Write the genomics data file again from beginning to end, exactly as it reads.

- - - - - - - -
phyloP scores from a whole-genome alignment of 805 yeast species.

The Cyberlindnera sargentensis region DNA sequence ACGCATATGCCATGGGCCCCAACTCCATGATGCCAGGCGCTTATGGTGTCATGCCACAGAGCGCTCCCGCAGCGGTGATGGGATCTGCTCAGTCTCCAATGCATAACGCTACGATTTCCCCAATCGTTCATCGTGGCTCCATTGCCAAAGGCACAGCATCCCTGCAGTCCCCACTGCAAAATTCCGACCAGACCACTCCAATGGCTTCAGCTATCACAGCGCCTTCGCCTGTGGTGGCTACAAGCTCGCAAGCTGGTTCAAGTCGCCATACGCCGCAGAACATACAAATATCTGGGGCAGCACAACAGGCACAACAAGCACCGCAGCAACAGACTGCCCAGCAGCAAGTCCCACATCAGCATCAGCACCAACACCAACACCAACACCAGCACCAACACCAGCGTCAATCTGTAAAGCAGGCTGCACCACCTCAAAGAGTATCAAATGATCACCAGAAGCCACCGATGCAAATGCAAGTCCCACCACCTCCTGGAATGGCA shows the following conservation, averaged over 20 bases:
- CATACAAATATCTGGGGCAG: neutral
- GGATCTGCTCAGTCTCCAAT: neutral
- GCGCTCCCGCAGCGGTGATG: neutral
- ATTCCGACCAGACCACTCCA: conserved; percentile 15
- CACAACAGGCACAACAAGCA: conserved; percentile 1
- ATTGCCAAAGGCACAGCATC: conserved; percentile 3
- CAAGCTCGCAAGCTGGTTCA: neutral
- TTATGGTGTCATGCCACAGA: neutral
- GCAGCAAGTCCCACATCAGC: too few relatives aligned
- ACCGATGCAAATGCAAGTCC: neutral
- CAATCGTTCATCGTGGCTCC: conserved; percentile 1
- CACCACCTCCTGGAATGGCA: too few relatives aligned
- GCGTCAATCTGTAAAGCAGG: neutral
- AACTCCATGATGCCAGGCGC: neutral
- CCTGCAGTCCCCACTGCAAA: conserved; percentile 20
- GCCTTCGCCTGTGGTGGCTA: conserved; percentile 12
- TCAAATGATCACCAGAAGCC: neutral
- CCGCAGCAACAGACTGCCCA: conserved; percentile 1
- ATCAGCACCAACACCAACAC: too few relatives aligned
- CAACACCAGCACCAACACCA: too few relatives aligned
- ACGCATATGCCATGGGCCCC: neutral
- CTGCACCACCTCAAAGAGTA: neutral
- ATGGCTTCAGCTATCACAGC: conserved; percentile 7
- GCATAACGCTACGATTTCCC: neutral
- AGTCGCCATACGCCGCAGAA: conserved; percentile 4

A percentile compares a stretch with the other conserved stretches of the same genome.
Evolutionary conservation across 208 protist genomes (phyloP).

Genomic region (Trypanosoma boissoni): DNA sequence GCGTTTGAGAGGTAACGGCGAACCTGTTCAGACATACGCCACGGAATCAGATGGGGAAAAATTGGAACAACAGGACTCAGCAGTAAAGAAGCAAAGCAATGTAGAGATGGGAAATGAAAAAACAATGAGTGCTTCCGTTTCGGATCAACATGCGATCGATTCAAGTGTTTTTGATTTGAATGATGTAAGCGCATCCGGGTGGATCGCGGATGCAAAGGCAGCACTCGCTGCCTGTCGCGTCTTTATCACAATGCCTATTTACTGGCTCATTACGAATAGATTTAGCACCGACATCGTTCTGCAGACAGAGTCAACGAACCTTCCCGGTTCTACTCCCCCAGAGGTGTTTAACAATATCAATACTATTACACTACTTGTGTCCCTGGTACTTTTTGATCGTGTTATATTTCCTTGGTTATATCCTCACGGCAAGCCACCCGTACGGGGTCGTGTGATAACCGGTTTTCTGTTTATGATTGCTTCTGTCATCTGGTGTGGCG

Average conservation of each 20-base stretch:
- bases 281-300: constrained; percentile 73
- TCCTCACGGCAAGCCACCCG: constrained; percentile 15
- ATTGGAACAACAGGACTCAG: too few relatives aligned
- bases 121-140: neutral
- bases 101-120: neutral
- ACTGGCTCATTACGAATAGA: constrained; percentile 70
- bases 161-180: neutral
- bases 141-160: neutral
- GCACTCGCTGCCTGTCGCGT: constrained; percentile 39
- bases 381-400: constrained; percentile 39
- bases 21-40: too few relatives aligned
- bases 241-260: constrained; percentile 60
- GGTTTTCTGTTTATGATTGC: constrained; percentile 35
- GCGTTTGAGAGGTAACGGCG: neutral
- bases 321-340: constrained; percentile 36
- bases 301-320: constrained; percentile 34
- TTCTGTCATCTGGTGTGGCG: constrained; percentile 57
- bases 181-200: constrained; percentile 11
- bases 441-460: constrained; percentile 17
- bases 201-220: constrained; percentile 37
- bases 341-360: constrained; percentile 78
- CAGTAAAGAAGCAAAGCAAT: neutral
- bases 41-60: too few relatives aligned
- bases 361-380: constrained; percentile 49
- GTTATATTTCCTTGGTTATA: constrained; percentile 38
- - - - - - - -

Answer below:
phyloP scores from a whole-genome alignment of 805 yeast species.

The Cyberlindnera sargentensis region DNA sequence ACGCATATGCCATGGGCCCCAACTCCATGATGCCAGGCGCTTATGGTGTCATGCCACAGAGCGCTCCCGCAGCGGTGATGGGATCTGCTCAGTCTCCAATGCATAACGCTACGATTTCCCCAATCGTTCATCGTGGCTCCATTGCCAAAGGCACAGCATCCCTGCAGTCCCCACTGCAAAATTCCGACCAGACCACTCCAATGGCTTCAGCTATCACAGCGCCTTCGCCTGTGGTGGCTACAAGCTCGCAAGCTGGTTCAAGTCGCCATACGCCGCAGAACATACAAATATCTGGGGCAGCACAACAGGCACAACAAGCACCGCAGCAACAGACTGCCCAGCAGCAAGTCCCACATCAGCATCAGCACCAACACCAACACCAACACCAGCACCAACACCAGCGTCAATCTGTAAAGCAGGCTGCACCACCTCAAAGAGTATCAAATGATCACCAGAAGCCACCGATGCAAATGCAAGTCCCACCACCTCCTGGAATGGCA shows the following conservation, averaged over 20 bases:
- CATACAAATATCTGGGGCAG: neutral
- GGATCTGCTCAGTCTCCAAT: neutral
- GCGCTCCCGCAGCGGTGATG: neutral
- ATTCCGACCAGACCACTCCA: conserved; percentile 15
- CACAACAGGCACAACAAGCA: conserved; percentile 1
- ATTGCCAAAGGCACAGCATC: conserved; percentile 3
- CAAGCTCGCAAGCTGGTTCA: neutral
- TTATGGTGTCATGCCACAGA: neutral
- GCAGCAAGTCCCACATCAGC: too few relatives aligned
- ACCGATGCAAATGCAAGTCC: neutral
- CAATCGTTCATCGTGGCTCC: conserved; percentile 1
- CACCACCTCCTGGAATGGCA: too few relatives aligned
- GCGTCAATCTGTAAAGCAGG: neutral
- AACTCCATGATGCCAGGCGC: neutral
- CCTGCAGTCCCCACTGCAAA: conserved; percentile 20
- GCCTTCGCCTGTGGTGGCTA: conserved; percentile 12
- TCAAATGATCACCAGAAGCC: neutral
- CCGCAGCAACAGACTGCCCA: conserved; percentile 1
- ATCAGCACCAACACCAACAC: too few relatives aligned
- CAACACCAGCACCAACACCA: too few relatives aligned
- ACGCATATGCCATGGGCCCC: neutral
- CTGCACCACCTCAAAGAGTA: neutral
- ATGGCTTCAGCTATCACAGC: conserved; percentile 7
- GCATAACGCTACGATTTCCC: neutral
- AGTCGCCATACGCCGCAGAA: conserved; percentile 4

A percentile compares a stretch with the other conserved stretches of the same genome.
Evolutionary conservation across 208 protist genomes (phyloP).

Genomic region (Trypanosoma boissoni): DNA sequence GCGTTTGAGAGGTAACGGCGAACCTGTTCAGACATACGCCACGGAATCAGATGGGGAAAAATTGGAACAACAGGACTCAGCAGTAAAGAAGCAAAGCAATGTAGAGATGGGAAATGAAAAAACAATGAGTGCTTCCGTTTCGGATCAACATGCGATCGATTCAAGTGTTTTTGATTTGAATGATGTAAGCGCATCCGGGTGGATCGCGGATGCAAAGGCAGCACTCGCTGCCTGTCGCGTCTTTATCACAATGCCTATTTACTGGCTCATTACGAATAGATTTAGCACCGACATCGTTCTGCAGACAGAGTCAACGAACCTTCCCGGTTCTACTCCCCCAGAGGTGTTTAACAATATCAATACTATTACACTACTTGTGTCCCTGGTACTTTTTGATCGTGTTATATTTCCTTGGTTATATCCTCACGGCAAGCCACCCGTACGGGGTCGTGTGATAACCGGTTTTCTGTTTATGATTGCTTCTGTCATCTGGTGTGGCG

Average conservation of each 20-base stretch:
- bases 281-300: constrained; percentile 73
- TCCTCACGGCAAGCCACCCG: constrained; percentile 15
- ATTGGAACAACAGGACTCAG: too few relatives aligned
- bases 121-140: neutral
- bases 101-120: neutral
- ACTGGCTCATTACGAATAGA: constrained; percentile 70
- bases 161-180: neutral
- bases 141-160: neutral
- GCACTCGCTGCCTGTCGCGT: constrained; percentile 39
- bases 381-400: constrained; percentile 39
- bases 21-40: too few relatives aligned
- bases 241-260: constrained; percentile 60
- GGTTTTCTGTTTATGATTGC: constrained; percentile 35
- GCGTTTGAGAGGTAACGGCG: neutral
- bases 321-340: constrained; percentile 36
- bases 301-320: constrained; percentile 34
- TTCTGTCATCTGGTGTGGCG: constrained; percentile 57
- bases 181-200: constrained; percentile 11
- bases 441-460: constrained; percentile 17
- bases 201-220: constrained; percentile 37
- bases 341-360: constrained; percentile 78
- CAGTAAAGAAGCAAAGCAAT: neutral
- bases 41-60: too few relatives aligned
- bases 361-380: constrained; percentile 49
- GTTATATTTCCTTGGTTATA: constrained; percentile 38